The key question relates to taxes. House Speaker Michael Madigan (D-Chicago) has been polling members in his caucus about what type of revenue enhancements they'd be willing to support. During the gubernatorial campaign, Quinn urged the House to adopt a 1 percent income tax increase, which he dubbed an "education surcharge" and would raise roughly $3 billion annually but would not erase the structural deficit. (During the summer, Quinn's budget director David Vaught said he expected lawmakers to raise the state's income tax rate from 3 percent to 5 percent during January, a soundbite that forced a defensive Quinn to promise he'd veto such a maneuver.)
Something resembling HB 174, a comprehensive tax plan that the Senate passed in May 2009 and the RBC endorses, is definitely preferable. That package would bump the income tax rate up two points, expand Illinois' sales tax base to include consumer services, offer several layers of tax relief to poor and working people (raising the personal exemption by $1,000, the property tax credit from 5 percent to 10 percent, and the Earned Income Tax Credit from 5 percent to 15 percent), and ultimately direct new revenue into the state's Common School Fund.
Senate President John Cullerton (D-Chicago) has said repeatedly that his caucus will wait until the House makes a move, so that's where the action will be. As State Rep. Lou Lang (D-Skokie) told the Tribune this morning, "it's going to be potentially the busiest week we've had in a long time."
The "Economic Reform" Carrots
If Speaker Madigan has made one thing clear over the past two years, it's that Democrats who hold huge majorities in Springfield won't raise any major taxes without a little help from Republicans. To lure some across the aisle (and satisfy some Democratic members who are pretty conservative themselves), lawmakers have spent the past month studying several "reforms" they could implement to cut costs and/or improve performance in key areas of state government. Several will be strongly debated this week.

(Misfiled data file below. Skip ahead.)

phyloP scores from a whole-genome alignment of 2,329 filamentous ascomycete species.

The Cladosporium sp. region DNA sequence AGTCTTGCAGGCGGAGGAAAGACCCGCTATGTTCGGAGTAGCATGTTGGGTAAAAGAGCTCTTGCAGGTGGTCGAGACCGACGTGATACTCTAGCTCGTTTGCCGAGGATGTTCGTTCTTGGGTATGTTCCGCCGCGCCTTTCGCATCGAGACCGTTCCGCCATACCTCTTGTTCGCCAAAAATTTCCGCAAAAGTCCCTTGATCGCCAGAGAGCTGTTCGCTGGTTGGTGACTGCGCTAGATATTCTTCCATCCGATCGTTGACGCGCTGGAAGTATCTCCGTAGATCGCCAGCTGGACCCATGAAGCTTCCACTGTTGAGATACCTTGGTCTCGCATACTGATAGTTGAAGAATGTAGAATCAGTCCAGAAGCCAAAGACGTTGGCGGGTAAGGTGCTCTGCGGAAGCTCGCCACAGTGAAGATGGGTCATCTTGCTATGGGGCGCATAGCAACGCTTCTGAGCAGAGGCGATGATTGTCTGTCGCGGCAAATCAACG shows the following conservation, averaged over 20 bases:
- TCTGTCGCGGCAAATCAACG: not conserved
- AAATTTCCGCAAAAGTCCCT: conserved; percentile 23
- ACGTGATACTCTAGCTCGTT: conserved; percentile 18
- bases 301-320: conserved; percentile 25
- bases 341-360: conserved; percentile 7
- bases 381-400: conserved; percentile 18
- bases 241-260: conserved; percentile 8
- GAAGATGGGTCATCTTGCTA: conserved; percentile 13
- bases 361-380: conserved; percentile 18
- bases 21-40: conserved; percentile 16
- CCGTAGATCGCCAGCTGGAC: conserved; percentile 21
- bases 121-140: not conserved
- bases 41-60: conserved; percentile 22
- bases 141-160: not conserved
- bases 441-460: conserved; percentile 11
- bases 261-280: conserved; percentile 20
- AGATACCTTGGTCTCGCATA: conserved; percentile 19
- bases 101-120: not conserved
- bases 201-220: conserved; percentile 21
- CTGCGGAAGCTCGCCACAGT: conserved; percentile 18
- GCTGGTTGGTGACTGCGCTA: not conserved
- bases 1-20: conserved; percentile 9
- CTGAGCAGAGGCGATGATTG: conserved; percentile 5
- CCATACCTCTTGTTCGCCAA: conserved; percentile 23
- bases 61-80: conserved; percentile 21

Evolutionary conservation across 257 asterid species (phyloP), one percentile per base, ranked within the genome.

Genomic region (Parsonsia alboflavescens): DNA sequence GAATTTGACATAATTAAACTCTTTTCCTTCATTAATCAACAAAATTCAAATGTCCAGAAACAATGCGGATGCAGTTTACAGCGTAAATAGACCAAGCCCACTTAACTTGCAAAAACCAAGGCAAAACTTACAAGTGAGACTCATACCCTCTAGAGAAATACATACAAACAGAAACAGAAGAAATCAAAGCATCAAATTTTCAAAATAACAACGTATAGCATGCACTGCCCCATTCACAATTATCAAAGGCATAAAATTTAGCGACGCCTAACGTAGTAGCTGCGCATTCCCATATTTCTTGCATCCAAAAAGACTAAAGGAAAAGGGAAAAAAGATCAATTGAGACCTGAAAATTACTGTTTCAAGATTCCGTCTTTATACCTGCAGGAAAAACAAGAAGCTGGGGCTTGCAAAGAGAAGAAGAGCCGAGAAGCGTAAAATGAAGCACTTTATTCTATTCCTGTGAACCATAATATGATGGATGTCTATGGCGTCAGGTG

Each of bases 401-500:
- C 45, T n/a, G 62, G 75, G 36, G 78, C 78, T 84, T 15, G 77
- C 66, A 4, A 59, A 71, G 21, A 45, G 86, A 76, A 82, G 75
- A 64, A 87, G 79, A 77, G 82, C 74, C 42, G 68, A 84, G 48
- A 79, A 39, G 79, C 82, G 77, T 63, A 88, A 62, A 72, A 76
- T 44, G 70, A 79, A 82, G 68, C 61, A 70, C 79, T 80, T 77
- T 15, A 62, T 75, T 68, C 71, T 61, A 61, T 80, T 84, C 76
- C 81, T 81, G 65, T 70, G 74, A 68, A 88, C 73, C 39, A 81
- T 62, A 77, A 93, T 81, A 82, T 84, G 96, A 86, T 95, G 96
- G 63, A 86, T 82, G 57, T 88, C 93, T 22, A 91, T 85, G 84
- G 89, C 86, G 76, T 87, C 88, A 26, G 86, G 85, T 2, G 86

A proposed constitutional amendment (HJRCA 61) that would create strict spending limits in Illinois, for example, passed out of a House committee yesterday afternoon, despite warnings from labor unions and budget experts that the measure would "make the state budget process less responsive and more cumbersome without resolving the immediate fiscal crisis or the long-term structural deficit in Illinois." Madigan added himself as a co-sponsor, which indicates he's serious about moving the measure forward.
While no bill has been formally introduced yet, Medicaid is certainly in the crosshairs, as we outlined in December. State Rep. Frank Mautino (D-Spring Valley) told the State Journal-Register this week that he expects a reform package could tighten eligibility standards for the program, take larger steps to move the elderly and developmentally disabled from large institutions to community-based settings, and promote the use of cheaper generic drugs. (He ominously overlooked a push to expand the use of private managed care.) Legislation could be introduced today or Wednesday. Changes to the workers' compensation system are less likely given the time frame on which lawmakers are working, but also a possibility.